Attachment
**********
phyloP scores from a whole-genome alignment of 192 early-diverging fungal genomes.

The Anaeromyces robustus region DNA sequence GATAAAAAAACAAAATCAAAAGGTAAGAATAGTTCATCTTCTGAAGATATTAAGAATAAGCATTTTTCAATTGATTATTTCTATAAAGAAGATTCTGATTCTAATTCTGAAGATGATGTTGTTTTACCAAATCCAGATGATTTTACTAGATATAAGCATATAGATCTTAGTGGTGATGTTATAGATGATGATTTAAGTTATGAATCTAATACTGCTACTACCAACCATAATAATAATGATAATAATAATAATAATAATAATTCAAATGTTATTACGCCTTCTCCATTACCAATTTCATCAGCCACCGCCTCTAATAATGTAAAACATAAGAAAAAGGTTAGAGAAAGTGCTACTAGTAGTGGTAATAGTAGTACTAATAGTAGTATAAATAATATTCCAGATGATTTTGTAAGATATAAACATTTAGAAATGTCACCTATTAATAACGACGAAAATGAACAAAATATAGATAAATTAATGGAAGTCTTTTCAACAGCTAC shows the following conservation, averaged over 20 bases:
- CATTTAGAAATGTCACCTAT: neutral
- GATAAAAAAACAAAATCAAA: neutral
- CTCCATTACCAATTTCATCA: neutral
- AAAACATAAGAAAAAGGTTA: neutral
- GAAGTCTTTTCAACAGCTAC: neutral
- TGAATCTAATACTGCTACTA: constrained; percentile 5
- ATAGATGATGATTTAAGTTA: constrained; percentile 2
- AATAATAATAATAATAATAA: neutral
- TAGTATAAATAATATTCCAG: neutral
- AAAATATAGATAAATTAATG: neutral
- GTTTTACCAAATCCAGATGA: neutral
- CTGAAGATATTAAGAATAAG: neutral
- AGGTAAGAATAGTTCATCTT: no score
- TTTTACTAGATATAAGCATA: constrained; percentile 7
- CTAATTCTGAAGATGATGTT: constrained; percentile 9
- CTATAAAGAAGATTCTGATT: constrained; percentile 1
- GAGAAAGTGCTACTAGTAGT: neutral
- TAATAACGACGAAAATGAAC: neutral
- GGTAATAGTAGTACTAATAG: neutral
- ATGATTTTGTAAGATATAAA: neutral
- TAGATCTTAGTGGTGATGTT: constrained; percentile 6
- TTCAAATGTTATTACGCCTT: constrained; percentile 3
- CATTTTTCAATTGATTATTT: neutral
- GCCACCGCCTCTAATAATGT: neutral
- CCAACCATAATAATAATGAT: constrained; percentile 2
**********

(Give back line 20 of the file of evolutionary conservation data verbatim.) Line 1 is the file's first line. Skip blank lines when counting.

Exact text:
- TAATAACGACGAAAATGAAC: neutral